Nevertheless, he usurps the crown of the anointed king and thereby acts against Christian morals and the doctrine of obedience. Audiences must therefore position, and arguably re-position, themselves in deciding how pragmatic or how religious Henry is.

Of course, this often depends on the presentation of the monarch in performances.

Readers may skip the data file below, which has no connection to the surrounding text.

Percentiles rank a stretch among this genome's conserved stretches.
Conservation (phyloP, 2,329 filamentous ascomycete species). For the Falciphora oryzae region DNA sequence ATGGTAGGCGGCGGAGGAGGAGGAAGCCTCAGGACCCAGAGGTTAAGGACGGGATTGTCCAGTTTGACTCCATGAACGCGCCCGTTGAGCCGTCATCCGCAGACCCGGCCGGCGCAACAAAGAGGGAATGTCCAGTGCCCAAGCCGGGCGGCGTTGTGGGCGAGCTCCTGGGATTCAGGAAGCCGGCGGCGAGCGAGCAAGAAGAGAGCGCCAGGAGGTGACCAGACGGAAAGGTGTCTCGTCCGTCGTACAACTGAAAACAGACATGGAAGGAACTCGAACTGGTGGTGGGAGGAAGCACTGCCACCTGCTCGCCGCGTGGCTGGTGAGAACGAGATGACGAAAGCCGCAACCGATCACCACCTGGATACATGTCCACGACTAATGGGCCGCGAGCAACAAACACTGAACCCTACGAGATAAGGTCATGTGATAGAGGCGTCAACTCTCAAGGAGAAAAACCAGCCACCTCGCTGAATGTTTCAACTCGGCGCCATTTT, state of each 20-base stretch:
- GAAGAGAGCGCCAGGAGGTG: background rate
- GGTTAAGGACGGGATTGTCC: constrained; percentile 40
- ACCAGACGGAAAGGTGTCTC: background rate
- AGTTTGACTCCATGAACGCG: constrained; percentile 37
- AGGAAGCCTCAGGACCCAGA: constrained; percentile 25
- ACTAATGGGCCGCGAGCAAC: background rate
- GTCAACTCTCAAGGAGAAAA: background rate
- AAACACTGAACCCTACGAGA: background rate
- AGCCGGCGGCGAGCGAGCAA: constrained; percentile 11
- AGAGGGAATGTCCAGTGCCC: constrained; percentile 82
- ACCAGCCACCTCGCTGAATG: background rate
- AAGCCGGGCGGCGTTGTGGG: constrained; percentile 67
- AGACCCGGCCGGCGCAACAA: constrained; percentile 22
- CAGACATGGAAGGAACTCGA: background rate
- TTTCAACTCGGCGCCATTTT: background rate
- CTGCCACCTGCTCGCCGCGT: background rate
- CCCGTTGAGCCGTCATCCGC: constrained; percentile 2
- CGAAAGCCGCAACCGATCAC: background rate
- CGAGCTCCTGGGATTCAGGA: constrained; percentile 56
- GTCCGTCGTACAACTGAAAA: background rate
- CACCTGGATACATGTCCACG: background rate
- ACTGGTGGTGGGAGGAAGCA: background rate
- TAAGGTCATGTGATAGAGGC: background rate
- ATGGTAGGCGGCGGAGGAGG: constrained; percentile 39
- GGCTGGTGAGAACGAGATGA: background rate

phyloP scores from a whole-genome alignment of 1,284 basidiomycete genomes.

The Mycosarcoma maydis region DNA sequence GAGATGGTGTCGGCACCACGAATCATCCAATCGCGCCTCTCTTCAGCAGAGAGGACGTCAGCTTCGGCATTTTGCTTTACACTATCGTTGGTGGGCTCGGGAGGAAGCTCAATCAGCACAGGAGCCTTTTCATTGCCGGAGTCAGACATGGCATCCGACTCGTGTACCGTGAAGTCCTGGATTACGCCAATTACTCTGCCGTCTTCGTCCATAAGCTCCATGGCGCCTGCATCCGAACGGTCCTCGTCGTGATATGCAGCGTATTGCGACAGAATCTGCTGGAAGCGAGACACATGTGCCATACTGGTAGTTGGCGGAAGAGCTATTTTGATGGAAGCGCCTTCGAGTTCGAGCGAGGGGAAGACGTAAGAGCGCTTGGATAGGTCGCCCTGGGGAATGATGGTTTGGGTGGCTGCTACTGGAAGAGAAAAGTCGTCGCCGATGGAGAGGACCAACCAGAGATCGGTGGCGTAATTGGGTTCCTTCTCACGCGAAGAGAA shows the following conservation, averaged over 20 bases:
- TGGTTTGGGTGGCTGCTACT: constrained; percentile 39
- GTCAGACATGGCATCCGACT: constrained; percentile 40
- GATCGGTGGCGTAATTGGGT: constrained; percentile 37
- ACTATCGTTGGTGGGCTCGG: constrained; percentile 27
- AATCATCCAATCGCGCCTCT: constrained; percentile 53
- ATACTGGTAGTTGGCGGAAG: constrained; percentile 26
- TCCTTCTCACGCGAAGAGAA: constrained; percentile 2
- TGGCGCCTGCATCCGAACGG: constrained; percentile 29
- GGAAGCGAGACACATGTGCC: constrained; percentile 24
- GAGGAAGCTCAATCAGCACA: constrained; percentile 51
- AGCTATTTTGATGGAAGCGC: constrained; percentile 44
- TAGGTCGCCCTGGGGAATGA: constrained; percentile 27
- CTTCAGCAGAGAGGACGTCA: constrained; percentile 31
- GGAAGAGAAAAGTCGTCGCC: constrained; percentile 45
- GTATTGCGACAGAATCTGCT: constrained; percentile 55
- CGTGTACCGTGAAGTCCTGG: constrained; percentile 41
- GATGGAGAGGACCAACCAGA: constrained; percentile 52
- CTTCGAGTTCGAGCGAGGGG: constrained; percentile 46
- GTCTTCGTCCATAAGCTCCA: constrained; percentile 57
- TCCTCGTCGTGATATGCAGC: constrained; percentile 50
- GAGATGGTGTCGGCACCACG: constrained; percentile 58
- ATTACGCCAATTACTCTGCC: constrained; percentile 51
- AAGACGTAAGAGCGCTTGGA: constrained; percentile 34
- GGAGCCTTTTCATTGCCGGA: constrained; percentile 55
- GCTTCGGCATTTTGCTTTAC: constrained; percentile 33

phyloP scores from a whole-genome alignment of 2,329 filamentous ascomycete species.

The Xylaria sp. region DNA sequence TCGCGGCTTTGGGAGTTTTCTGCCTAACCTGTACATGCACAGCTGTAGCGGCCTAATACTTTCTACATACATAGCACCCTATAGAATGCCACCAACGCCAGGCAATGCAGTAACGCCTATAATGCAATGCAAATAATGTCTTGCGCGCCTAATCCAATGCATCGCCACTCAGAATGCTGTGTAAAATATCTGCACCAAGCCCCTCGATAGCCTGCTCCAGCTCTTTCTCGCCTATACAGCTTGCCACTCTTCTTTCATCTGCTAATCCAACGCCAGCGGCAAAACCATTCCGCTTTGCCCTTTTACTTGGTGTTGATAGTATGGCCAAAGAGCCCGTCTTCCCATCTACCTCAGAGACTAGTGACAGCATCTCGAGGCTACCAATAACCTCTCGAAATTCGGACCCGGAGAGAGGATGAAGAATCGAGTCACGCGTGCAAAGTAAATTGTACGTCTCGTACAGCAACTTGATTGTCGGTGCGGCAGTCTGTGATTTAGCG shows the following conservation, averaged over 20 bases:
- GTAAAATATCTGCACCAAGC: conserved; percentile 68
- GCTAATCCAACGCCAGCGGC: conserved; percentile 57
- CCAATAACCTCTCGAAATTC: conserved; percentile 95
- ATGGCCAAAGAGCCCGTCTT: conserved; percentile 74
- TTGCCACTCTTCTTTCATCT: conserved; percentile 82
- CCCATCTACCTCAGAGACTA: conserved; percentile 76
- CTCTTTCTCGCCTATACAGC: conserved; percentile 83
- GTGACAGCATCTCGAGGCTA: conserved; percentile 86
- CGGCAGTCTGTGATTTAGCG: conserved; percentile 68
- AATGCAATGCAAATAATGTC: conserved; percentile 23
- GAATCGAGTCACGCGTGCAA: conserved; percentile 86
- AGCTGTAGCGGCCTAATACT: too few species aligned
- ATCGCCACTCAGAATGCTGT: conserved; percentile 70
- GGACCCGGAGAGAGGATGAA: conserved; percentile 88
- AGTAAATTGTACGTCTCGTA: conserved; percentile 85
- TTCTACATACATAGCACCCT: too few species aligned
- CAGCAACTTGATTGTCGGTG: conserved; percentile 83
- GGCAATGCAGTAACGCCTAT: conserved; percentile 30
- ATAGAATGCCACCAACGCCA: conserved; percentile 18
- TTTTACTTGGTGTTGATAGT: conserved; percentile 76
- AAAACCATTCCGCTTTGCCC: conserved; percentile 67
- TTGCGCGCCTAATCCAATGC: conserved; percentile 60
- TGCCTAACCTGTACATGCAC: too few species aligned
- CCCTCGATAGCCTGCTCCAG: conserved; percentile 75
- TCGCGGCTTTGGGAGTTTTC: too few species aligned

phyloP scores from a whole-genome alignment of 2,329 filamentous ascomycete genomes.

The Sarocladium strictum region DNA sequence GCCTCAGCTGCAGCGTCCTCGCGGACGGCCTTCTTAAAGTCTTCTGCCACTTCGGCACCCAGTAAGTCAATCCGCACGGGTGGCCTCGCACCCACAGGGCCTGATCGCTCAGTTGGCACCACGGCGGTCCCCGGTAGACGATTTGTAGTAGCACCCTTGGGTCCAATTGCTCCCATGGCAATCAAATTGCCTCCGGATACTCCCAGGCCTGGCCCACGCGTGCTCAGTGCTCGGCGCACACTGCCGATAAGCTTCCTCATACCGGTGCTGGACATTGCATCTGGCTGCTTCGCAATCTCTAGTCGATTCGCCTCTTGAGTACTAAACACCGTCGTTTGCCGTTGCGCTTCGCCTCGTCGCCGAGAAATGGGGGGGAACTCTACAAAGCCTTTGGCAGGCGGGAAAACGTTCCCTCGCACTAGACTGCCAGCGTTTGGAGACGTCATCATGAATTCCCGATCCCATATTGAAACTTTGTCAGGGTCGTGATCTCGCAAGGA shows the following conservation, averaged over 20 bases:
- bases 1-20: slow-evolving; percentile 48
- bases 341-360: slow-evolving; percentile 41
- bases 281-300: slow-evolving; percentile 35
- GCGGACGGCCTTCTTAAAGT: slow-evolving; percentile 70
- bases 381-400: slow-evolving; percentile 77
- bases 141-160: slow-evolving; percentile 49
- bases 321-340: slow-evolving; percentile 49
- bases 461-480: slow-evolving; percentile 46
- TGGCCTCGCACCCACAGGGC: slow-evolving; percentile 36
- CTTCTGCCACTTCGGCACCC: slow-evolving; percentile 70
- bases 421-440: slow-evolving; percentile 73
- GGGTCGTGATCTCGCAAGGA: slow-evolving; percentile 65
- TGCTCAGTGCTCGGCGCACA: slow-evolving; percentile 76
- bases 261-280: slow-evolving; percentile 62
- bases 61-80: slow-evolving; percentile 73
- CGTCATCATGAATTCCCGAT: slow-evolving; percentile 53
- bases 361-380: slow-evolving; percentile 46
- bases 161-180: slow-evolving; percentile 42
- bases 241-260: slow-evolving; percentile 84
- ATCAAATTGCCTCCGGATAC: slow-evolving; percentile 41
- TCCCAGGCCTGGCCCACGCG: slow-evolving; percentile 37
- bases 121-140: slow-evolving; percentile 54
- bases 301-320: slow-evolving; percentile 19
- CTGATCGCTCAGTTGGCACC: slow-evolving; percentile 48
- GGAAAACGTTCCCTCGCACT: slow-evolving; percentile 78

David Troughton, for example, in the RSC production in 2000 (directed by Michael Attenborough) was a down-to-earth pragmatic politician, but the crown did indeed prove to be an utter burden that fiercely pressed upon his head and visibly left marks upon his temples (cf. Chernaik 131); similarly did Clive Wood in 2006 (directed by Michael Boyd) begin as a strong pragmatist and solid warrior to only end up decidedly aged and marked by signs of illness.5 Throughout both parts of Henry IV, doubts about the rightfulness of his kingship and the succession after Richard II remain, as Richard’s memory haunts Henry: “nothing is more difficult to control, more unruly and more prone to riot and rebellion, than the kingdom of the dead” (Baldo “Sublime” 83). Henry’s doubts can underline the psychosomatic nature of his sickness from the crown, but there are two possible reasons for his sickness: first, a guilt-ridden conscience, and second, a caring sickness that could have afflicted the dutiful monarch Henry.